It is common in the early stages of Scrum implementation for there to be misunderstandings about what User Stories are for and what makes them useful. A ScrumMaster’s task is to be able to help the Team and Product Owner when they are faced with ineffective User Stories as they go into Sprint Planning.
Steve – a ScrumMaster and the hero of our story
Paula – the Product Owner of Steve’s team
A Bad User Story Helps No One
Steve is preparing for tomorrow’s Sprint Planning session. He asks Paula to show him the Product Backlog and she sends him a spreadsheet. Besides how difficult it is to read anything in this format, he’s shocked by how poorly the User Stories are formulated:
- As a user, I want to search Smallestonlinebookstore.com to find some books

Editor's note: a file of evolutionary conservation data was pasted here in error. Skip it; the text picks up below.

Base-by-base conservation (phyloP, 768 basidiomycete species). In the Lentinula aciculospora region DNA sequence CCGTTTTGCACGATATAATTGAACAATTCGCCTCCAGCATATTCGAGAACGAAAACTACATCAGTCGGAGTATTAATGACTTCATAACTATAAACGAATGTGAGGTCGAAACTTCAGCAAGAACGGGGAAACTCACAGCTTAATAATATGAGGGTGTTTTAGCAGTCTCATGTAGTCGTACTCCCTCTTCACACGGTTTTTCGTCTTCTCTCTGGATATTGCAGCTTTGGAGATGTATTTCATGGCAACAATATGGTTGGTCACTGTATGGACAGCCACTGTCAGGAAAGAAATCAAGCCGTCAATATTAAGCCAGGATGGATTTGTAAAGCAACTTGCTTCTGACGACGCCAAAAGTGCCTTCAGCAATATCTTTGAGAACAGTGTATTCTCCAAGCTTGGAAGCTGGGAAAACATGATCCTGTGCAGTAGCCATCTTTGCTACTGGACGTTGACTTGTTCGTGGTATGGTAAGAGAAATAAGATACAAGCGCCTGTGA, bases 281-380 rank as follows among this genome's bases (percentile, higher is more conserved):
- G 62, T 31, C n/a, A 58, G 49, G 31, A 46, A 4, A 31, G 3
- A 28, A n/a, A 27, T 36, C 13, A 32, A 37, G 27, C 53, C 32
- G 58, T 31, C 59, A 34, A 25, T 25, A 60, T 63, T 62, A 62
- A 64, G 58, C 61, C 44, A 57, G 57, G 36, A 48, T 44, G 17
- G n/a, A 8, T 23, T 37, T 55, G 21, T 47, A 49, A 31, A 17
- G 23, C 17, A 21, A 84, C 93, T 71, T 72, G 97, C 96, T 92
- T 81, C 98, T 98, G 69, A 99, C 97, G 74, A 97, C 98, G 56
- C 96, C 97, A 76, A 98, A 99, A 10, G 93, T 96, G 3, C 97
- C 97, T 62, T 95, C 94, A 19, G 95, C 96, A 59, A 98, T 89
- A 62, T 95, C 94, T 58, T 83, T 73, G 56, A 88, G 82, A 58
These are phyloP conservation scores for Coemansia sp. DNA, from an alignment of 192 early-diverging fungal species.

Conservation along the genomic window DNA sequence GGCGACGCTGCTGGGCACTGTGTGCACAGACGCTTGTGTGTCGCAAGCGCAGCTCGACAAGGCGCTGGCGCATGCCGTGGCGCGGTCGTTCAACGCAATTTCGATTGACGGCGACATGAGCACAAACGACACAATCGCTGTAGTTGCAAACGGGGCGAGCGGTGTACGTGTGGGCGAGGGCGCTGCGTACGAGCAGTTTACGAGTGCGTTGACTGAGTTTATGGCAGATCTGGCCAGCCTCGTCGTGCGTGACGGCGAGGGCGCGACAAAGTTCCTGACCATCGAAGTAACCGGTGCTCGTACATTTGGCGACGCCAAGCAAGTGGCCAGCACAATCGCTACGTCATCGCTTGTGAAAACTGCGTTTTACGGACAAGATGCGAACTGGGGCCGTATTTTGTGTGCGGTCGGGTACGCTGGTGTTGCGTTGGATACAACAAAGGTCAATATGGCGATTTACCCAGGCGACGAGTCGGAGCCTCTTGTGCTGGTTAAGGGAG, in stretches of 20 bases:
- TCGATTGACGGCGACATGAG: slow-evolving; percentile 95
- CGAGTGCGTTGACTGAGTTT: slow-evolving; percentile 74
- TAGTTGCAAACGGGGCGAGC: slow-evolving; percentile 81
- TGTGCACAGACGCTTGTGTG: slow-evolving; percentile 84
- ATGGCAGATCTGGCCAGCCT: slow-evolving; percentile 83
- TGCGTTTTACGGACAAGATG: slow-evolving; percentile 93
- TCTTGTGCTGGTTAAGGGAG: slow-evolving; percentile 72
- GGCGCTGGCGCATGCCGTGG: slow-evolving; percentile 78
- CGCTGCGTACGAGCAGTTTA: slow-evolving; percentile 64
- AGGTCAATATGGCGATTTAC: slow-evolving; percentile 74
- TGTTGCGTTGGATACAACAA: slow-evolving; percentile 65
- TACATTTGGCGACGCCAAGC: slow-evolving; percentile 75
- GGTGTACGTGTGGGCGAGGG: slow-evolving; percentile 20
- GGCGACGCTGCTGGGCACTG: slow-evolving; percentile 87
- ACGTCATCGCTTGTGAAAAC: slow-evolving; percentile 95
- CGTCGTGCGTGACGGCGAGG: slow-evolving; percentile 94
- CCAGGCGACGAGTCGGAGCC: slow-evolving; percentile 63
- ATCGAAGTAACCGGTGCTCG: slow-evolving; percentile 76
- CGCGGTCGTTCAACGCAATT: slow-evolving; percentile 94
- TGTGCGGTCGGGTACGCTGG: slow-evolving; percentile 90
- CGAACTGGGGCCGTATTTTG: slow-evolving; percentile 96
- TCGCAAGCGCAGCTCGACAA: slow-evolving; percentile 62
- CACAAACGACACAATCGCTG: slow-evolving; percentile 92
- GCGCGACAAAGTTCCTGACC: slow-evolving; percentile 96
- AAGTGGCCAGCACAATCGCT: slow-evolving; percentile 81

- As a user, I want to buy the book that I’m currently looking at
- As a user, I want to search using the author’s first and last name fields along with the title field
- And so on…
Reading through, he also realizes that the Development Team hasn’t seen these stories or discussed them with the Product Owner yet.
Steve panics; the team can’t possibly have a Sprint Planning meeting tomorrow if they have never seen the User Stories at the top of the Product Backlog.
A Good User Story Is All About Users’ WHY
There are three central problems with the kind of User Stories you see above:
1. No Clear Why
A User Story is essentially the outcome of a conversation the team has with themselves and the Product Owner, in which the Product Owner explains the context for a desired product feature and what kind of value it is meant to give the user. This should be followed by a discussion about how to best deliver that value.